When I left Kino and Hermes roaring up I-Five north of Los Angeles, and Gia and Christine in a desolate heath, my thought was to revisit Kino's adventures and have the demon-car undo any good Kino had accomplished. Start by murdering Nimya... ugh, no! Creatively sterile, depressing, no fun, not even for a single story. Bad way to finish Curve. Perhaps that would have been Christine's plan, but I didn't want even to read that story, let alone write it.

Months passed.

October. For Hallowe'en I showed some friends The Haunting of Hill House. If you've read the book or seen the excellent Robert Wise film, remember the scenes with Nell driving, a half-crazy, harried girl-woman talking to herself in a car...? Other such scenes reverberated in the echo-chamber of my internal theater: Carnival of Souls, the hitchhiker from The Twilight Zone, Marion Crane's flight in Psycho, all fusing with Arnold at the wheel of his beloved Christine. Old Haunts grew from that seed. What if... what if Gia and Christine revisited sites from old horror stories, now an indefinite number of decades later? Ah, now that sounded more promising! Finally, I was ready to begin a new series, a dark reflection of Kino's Journey. First stop – Hill House.

That's how lucky Gia was promoted from redshirt to leading role, and Christine went from cameo to... anti hero? Anti villain? Yandere? Magnificent bastard? She's vastly more complicated now than in her original novel. And Gia got to do things that Kino never could, like join a family, something Kino desperately wants, but can't have without ending the show.

As a side benefit, in Old Haunts I also had a license to mimic the authors in question. How fun! And perhaps in doing so a little of their magic would rub off on me?

In writing these tales, I've come up with some thoughts on the evolution of prose style. Most likely what I've discovered will be old news to even an English undergrad, but I'm enthused and I might even stumble upon something useful, like the archaeology minor who goes to a dig and happens across a find.

The eldest writer I sought to capture was H.P. Lovecraft. Now Howard I know. The dark master from Providence genuinely frightens me because his tentacled monsters embody a materialistic nihilism supported by astronomy. When Neitzche proclaimed, "God is dead," Lovecraft dared to explore what that meant to humans, and populated his cosmos with vast maggots devouring the corpse.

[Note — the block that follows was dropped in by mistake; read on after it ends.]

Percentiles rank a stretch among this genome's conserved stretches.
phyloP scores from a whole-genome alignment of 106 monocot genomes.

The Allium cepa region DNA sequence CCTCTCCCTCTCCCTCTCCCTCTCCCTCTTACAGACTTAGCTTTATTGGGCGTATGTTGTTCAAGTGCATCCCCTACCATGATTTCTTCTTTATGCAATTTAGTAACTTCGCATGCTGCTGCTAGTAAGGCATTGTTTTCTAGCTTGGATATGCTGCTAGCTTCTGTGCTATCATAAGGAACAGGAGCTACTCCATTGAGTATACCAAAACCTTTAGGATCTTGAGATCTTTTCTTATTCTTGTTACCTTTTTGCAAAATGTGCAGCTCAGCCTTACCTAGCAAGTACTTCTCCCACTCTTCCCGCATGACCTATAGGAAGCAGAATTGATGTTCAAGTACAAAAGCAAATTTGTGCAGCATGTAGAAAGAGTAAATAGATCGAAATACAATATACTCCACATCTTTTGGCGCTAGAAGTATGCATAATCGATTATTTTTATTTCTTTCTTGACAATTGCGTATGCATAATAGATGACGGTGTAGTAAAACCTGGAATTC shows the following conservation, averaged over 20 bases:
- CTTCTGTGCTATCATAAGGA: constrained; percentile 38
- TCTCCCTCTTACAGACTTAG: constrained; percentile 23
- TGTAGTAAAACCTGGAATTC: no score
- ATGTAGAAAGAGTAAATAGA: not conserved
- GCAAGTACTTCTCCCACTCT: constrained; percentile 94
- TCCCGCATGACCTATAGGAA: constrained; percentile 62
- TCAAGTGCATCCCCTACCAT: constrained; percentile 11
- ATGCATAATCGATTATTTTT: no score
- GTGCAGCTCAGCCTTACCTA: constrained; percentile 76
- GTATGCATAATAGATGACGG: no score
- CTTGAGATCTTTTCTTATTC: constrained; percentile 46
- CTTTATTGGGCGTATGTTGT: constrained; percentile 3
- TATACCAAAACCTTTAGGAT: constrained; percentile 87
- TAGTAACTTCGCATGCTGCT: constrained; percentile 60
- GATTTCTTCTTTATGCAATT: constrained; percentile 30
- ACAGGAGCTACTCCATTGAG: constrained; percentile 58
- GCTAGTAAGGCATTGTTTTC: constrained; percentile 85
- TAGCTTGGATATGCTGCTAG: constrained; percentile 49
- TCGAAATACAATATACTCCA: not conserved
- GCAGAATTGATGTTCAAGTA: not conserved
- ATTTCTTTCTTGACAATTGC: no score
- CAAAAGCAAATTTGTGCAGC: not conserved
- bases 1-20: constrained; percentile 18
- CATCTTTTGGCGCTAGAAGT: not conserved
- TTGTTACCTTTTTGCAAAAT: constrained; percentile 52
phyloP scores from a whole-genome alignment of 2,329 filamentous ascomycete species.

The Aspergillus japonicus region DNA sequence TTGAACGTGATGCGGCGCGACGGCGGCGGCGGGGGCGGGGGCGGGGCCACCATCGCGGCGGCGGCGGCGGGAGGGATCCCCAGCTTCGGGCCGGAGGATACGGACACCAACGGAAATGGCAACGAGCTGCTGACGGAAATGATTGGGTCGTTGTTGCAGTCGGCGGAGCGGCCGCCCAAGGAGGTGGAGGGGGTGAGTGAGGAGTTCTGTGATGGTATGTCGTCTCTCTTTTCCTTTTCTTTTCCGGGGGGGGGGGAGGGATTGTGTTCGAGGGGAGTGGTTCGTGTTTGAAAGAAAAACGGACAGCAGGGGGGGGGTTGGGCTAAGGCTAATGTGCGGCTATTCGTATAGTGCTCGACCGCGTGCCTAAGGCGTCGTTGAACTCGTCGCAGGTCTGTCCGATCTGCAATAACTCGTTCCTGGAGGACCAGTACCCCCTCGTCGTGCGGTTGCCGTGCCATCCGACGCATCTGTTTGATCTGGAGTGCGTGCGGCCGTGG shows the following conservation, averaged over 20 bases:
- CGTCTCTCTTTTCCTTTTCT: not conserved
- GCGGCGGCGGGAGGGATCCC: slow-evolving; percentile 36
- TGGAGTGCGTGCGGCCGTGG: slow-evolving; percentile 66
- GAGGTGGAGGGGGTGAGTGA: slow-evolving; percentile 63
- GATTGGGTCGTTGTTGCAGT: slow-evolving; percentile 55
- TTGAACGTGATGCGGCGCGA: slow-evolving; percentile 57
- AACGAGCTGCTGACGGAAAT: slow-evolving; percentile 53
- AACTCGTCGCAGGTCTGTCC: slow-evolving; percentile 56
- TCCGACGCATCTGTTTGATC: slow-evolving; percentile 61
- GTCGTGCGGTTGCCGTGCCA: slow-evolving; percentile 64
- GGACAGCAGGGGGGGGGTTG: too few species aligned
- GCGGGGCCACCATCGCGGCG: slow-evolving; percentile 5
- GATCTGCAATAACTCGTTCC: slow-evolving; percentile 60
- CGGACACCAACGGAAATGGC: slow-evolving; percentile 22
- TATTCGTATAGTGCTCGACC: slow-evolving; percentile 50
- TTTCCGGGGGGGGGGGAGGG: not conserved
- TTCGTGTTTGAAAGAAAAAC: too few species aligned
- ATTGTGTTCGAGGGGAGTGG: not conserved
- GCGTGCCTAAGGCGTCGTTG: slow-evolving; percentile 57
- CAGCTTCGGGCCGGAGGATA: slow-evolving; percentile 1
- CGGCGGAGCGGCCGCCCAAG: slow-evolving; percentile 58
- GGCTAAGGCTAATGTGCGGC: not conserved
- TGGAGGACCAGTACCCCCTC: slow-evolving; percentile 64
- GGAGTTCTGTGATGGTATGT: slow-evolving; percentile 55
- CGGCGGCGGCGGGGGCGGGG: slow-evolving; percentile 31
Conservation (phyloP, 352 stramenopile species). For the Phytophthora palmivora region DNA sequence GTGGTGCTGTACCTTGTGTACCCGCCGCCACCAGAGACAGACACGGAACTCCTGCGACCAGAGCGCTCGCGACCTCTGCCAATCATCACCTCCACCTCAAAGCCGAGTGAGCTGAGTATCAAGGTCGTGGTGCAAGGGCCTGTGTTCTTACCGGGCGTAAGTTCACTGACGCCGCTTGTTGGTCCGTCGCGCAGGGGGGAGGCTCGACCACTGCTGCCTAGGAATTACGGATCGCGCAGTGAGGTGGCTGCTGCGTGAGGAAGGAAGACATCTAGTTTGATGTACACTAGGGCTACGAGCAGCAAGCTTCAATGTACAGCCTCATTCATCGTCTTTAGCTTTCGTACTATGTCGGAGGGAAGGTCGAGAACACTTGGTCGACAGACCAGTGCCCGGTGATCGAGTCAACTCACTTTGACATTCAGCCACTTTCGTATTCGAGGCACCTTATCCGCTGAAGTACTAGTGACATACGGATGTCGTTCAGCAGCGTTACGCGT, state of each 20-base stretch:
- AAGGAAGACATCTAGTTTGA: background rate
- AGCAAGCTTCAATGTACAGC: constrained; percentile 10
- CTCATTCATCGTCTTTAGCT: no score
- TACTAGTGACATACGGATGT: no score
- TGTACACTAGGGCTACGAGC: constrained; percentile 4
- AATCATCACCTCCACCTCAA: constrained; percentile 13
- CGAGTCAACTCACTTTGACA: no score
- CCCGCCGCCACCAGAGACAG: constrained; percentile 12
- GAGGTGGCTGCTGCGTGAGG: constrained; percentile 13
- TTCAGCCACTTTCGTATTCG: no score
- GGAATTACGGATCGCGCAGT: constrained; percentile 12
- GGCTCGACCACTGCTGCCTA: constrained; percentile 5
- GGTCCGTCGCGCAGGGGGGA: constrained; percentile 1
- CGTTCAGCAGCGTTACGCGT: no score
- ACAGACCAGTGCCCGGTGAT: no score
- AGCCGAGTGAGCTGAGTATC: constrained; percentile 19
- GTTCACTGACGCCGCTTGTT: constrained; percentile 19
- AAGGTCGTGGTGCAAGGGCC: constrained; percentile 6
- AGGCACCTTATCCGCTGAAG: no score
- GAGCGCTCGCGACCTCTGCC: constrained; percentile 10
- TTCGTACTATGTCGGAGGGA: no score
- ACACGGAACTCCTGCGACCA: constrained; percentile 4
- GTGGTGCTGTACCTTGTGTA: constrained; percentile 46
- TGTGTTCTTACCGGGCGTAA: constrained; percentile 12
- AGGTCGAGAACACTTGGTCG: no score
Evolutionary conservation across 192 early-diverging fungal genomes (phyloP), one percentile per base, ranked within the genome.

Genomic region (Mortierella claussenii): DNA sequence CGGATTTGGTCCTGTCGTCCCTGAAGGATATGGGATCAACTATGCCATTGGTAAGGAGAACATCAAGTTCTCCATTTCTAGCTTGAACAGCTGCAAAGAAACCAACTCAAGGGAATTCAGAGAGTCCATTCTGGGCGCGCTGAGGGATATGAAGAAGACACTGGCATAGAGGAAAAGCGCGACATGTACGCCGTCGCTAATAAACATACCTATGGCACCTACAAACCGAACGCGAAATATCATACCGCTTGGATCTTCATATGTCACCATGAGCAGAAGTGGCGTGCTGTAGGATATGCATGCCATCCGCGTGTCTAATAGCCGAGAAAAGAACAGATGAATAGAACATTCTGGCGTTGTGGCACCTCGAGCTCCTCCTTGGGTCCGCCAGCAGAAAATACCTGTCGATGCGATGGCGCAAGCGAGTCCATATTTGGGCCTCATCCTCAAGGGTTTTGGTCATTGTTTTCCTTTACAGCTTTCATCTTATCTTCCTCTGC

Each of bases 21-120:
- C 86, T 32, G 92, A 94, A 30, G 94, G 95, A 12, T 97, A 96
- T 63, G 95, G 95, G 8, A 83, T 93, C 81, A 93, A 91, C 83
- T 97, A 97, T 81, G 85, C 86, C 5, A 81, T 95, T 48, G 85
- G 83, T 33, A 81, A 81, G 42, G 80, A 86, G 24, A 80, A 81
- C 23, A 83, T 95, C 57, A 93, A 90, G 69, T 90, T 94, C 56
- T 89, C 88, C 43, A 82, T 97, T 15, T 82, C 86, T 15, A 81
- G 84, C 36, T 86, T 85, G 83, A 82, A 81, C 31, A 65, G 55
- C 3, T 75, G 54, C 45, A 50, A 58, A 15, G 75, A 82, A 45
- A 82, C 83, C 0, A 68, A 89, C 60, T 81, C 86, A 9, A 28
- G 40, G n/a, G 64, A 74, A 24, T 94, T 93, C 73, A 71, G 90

But his style... antique even in his day, influenced by colonials like Poe and Dunsany! To mimic him, why, simply grab your thesaurus and substitute plain adjectives with overblown, flowery ones. To mimic him well you must choose your adjectives more carefully, of course. He was honestly trying to give a reader their time's worth with beautiful, thought-provoking language. Good stuff... in his day. But our definition of beautiful, elevated prose has evolved since then, and left poor Howard behind.

Along came Strunk and White – omit needless words! Along came Orwell's "Politics and the English Language" – any verbiage used to conceal rather than reveal meaning is a deceit! Along came Hemingway. "For sale: baby shoes, never worn." Devastating!

Keep it pithy! Minimalism became the order of the day, perhaps in a reaction against the romantics like Hawthorne and melancholy post-romantics like Lovecraft. Their overgrown heaps of purple roses and nostalgic marigolds were hacked away with a machete and burned with the trash.

The result was a generation of superb artisans and craftsmen, but not poets. Shirley Jackson vivisects her characters with clinical coldness, then smothers them with a pillow. Richard Matheson stabs his readers with sharp switchblade sentences, and whatever redemption his protagonists find comes only from accepting their lot. Neil Gaiman once called writing for comics an exercise in "draconian economics." It shows in his prose too, no matter how grand or whimsical his story. Ellison seizes center stage like a Jewish Victor Hugo.

I'd told my friend who goes by the pen name "Aubigne Spratling" my thoughts about a Robert Bloch story and she insisted that I add it. She's a big fan of showtunes, so the Phantom riff was my little gift to her.